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The Best Backpacking Shoes

Trail running shoes are the most popular shoes for backpacking. Especially on a smoother surface and trails, the shoes are light, comfortable, and nice for long days. Trail runners are designed to be lightweight and agile, which aids perfectly for a thru-hiker, but they are also the natural choice for backpackers. With shoes that are both low (ankle height) and also GTX (waterproof) options, there is something for every trail and hiker out there. We have compiled the best and most popular shoes for backpacking among both section hikers and thru-hikers alike, with a more specific focus on smoother trails like the Pacific Crest Trail.

  1. Top Pick: Hoka Torrent 3

  2. Most Popular: Altra Lone Peak 7

  3. Close Second: Salomon Sense Ride 5

  4. Best Traditional Hiking Shoe: Merrell Moab 3

 
Hoka Torrent 3 for backpacking
Hoka Torrent 3

What we like -Good tread works on a variety of terrain -Enough cushion -Ultralight shoe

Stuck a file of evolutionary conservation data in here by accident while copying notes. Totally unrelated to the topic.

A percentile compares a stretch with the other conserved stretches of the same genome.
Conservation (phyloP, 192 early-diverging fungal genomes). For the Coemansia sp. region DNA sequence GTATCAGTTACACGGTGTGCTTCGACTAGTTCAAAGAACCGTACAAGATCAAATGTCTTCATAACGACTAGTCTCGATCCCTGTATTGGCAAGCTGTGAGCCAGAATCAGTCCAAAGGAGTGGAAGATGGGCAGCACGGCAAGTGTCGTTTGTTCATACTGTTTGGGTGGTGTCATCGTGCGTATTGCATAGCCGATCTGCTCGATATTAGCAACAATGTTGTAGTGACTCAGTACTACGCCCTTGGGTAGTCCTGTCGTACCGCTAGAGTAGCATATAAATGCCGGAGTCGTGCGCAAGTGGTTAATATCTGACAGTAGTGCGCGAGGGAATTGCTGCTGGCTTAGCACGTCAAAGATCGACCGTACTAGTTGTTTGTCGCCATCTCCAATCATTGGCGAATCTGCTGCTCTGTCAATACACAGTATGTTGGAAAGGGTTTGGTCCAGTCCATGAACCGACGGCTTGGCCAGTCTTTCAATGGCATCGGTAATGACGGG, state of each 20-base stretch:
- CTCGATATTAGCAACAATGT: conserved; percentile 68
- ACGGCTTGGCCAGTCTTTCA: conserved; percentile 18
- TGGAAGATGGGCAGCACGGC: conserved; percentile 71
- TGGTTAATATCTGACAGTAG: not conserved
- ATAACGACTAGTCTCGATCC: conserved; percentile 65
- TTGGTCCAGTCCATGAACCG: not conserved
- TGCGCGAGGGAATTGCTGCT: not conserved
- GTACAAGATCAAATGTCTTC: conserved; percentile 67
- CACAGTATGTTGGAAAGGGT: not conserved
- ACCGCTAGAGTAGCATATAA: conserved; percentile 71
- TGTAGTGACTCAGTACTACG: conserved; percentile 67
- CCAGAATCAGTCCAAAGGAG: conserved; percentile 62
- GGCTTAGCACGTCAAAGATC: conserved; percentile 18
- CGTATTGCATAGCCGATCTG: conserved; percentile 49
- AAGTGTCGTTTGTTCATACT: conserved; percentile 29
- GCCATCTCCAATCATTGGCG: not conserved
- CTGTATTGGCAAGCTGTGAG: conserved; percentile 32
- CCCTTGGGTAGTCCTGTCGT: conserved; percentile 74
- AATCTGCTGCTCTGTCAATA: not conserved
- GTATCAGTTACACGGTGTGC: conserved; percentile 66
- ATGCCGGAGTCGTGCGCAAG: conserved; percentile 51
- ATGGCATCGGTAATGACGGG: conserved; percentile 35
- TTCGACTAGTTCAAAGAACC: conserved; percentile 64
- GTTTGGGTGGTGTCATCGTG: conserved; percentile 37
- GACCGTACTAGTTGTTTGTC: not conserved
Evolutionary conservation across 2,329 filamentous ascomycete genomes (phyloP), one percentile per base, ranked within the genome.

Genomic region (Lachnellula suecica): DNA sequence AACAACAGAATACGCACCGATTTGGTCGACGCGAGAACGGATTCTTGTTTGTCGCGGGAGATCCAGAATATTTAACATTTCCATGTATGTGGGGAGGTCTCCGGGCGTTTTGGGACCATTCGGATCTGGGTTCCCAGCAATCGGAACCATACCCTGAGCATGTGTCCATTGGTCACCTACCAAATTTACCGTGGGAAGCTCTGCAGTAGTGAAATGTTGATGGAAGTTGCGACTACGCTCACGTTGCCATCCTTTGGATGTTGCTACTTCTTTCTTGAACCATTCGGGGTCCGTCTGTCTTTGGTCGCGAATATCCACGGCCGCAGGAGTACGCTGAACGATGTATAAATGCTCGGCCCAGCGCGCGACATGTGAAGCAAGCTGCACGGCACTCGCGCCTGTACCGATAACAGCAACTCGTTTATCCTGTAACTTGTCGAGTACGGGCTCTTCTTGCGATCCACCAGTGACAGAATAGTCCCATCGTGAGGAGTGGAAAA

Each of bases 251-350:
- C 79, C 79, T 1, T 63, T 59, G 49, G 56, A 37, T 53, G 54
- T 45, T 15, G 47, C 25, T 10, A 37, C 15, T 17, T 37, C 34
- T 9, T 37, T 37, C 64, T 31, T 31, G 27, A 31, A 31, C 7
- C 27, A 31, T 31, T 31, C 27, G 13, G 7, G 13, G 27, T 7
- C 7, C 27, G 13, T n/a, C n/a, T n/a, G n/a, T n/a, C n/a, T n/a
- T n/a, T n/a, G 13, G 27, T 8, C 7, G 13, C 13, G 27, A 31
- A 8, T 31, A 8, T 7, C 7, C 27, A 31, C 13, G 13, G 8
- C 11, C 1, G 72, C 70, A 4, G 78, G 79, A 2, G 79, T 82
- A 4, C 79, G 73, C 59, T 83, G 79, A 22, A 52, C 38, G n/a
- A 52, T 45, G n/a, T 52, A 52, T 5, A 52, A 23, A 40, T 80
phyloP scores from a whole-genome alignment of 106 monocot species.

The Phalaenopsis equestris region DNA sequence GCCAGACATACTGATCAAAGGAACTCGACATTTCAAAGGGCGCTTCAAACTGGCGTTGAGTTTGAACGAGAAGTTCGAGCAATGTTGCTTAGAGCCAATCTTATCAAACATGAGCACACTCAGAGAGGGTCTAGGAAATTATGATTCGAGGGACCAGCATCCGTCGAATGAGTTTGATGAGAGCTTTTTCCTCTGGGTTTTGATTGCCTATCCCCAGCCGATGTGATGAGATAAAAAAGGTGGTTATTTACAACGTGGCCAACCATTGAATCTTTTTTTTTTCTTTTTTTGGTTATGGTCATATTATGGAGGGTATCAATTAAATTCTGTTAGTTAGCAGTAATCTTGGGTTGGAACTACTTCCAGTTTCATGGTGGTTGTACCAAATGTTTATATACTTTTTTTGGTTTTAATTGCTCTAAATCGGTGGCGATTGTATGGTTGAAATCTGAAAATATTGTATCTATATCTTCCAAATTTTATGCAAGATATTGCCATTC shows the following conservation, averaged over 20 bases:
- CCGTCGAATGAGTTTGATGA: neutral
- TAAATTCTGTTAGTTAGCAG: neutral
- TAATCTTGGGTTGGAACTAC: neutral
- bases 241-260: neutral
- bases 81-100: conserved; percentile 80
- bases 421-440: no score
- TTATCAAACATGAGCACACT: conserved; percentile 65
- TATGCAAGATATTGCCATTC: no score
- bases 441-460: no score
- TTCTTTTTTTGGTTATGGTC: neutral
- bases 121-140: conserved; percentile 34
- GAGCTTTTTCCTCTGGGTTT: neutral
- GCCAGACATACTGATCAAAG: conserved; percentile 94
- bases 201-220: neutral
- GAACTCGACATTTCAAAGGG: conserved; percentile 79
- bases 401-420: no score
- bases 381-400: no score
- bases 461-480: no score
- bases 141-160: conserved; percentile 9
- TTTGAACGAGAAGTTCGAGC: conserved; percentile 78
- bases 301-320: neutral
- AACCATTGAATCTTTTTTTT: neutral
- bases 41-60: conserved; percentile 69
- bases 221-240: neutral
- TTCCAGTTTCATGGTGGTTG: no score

What we don’t -The heel can fit loosely for especially narrow feet -Less feeling of the trail than other shoes


The Torrent 3 strays from Hoka’s standard high stack and overengineered shoes. These are ultralight, supportive, and flexible. They even seem to fit great. It is a great shoe for a thru-hiker, and we think it is underrated in this crowded marketplace. The tread on the bottom is aggressive, and the only drawback is the less feel of the trail than other shoes on the list. One of the standout features of the Torrent 3 is its aggressive outsole, made from Vibram MegaGrip rubber, and features multidirectional lugs that provide excellent traction on a variety of surfaces.





 
Altra Lone Peak 7 for backpacking and thru hiking